Chandrayaan 3: Animals That Have Made Space Travel So Far

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Written By Dr. Tamal Dey
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India on Wednesday successfully landed a spacecraft near the Moon’s south pole, an uncharted territory that scientists believe could hold vital reserves of frozen water and precious elements, as the country cements its growing prowess in space and technology.

A lander with a rover inside touched down on the lunar surface at 6:04 local time, sparking cheers and applause among the space scientists watching in the southern Indian city of Bengaluru. After a failed attempt nearly four years ago, India made history by becoming the first country to touch down near the little-explored South Pole region and joined the United States, the Soviet Union, and China in achieving a moon landing.

The fascinating history of space travel isn’t limited to humans alone. Animals have played a crucial role in advancing our understanding of space exploration. These intrepid creatures paved the way for human missions, providing valuable insights into the effects of space travel on living beings. In this article, we delve into the remarkable stories of animals that made space travel, highlighting their contributions and the knowledge gained from their journeys.

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Animals That Made Space Travel

Dogs: From Laika to Belka and Strelka

Dogs have held a special place in the annals of space travel. Laika, a stray dog from Moscow, became the first living being to orbit the Earth aboard Sputnik 2 in 1957. Her sacrifice paved the way for future space missions. Belka and Strelka, two other canine cosmonauts, followed suit, successfully returning from their mission in 1960. These brave dogs provided critical data on the effects of space travel on vital signs and overall well-being.

Monkeys: Albert I, Albert II, and Albert III

Monkeys also contributed significantly to space research. Albert I, a rhesus monkey, made history in 1948 by becoming the first primate to reach the edge of space. Although his flight was suborbital, it marked a significant step forward. Albert II and Albert III followed with subsequent missions, helping scientists gather data on acceleration, radiation, and physiological responses to space travel.

Mice and Rats: Unveiling Biological Insights

Mice and rats have been instrumental in studying the effects of microgravity on biological systems. Their adaptability to laboratory settings makes them ideal research subjects. These rodents have aided scientists in understanding bone density loss, muscle atrophy, and other physiological changes that occur during extended space missions.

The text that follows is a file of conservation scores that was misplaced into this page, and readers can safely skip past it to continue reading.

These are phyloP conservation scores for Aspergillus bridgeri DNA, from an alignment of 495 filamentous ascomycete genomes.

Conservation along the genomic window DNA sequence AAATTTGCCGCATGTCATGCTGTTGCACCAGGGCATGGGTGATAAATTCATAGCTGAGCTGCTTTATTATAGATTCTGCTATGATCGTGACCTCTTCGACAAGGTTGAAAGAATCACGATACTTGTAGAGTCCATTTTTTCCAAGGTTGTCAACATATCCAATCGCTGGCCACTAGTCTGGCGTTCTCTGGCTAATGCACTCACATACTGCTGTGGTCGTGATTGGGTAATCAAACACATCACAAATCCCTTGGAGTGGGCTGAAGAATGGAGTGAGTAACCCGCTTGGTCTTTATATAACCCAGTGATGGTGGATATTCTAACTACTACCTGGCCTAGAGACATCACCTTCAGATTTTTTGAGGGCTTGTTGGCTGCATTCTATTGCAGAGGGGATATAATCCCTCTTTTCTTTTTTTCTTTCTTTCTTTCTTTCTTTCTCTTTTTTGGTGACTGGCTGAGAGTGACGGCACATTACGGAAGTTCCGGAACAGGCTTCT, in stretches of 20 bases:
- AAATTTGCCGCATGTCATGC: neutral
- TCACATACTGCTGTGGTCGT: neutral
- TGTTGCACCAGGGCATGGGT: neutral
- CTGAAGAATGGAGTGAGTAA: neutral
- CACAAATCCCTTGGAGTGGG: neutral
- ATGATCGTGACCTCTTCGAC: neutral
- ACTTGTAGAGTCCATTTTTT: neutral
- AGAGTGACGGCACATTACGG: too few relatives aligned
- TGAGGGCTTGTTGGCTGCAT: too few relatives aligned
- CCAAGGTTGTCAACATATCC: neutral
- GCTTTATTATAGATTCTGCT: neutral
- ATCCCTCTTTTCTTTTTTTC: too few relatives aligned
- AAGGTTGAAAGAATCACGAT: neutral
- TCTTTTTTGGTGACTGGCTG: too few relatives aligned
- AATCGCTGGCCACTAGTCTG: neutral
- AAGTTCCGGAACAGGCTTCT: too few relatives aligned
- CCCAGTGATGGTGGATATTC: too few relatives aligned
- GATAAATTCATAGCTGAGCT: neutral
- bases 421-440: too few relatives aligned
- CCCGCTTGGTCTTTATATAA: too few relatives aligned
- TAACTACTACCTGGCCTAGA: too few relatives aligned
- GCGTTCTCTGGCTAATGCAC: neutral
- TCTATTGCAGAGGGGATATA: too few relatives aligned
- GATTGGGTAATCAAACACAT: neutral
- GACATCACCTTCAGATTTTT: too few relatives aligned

Fruit Flies: Decoding Genetic Impact

Fruit flies, with their rapid reproductive cycle and simple genetic makeup, have offered insights into the genetic impact of space travel. Studies involving these tiny creatures have revealed information about DNA damage, mutations, and the effects of cosmic radiation on living organisms.

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Tortoises: Slow and Steady Cosmic Explorers

Tortoises may not be the first creatures that come to mind for space travel, but they have made their mark. These resilient creatures have been part of various missions, helping researchers understand the long-term effects of space travel on metabolism, circadian rhythms, and behavior.

Cats: Probing Vestibular Systems

Cats have contributed to space research by providing insights into the effects of microgravity on the vestibular system, which controls balance and spatial orientation. These studies have implications not only for space travel but also for understanding motion sickness and related conditions on Earth.

Birds: Avian Contributions

Birds have also participated in space experiments, shedding light on avian biology and the effects of microgravity on flying creatures. Studying birds in space has provided valuable information about musculoskeletal changes and adaptations to weightlessness.

Fish: Aquatic Insights into Space Travel

Believe it or not, fish have been part of space missions, too. Zebrafish, for instance, have been used to study the effects of microgravity on the cardiovascular system and bone development. Their transparency as embryos allows scientists to observe physiological changes in real-time.

Insects: Microgravity and Behavior

Insects, such as ants and bees, have been sent to space to study their behavior in microgravity. These experiments help scientists understand how fundamental behaviors like foraging and communication are affected in altered gravitational conditions.

Guinea Pigs: Cardiovascular Studies

Guinea pigs have provided insights into the cardiovascular effects of space travel. These small mammals have helped scientists understand changes in heart rate, blood pressure, and overall cardiac health in microgravity.

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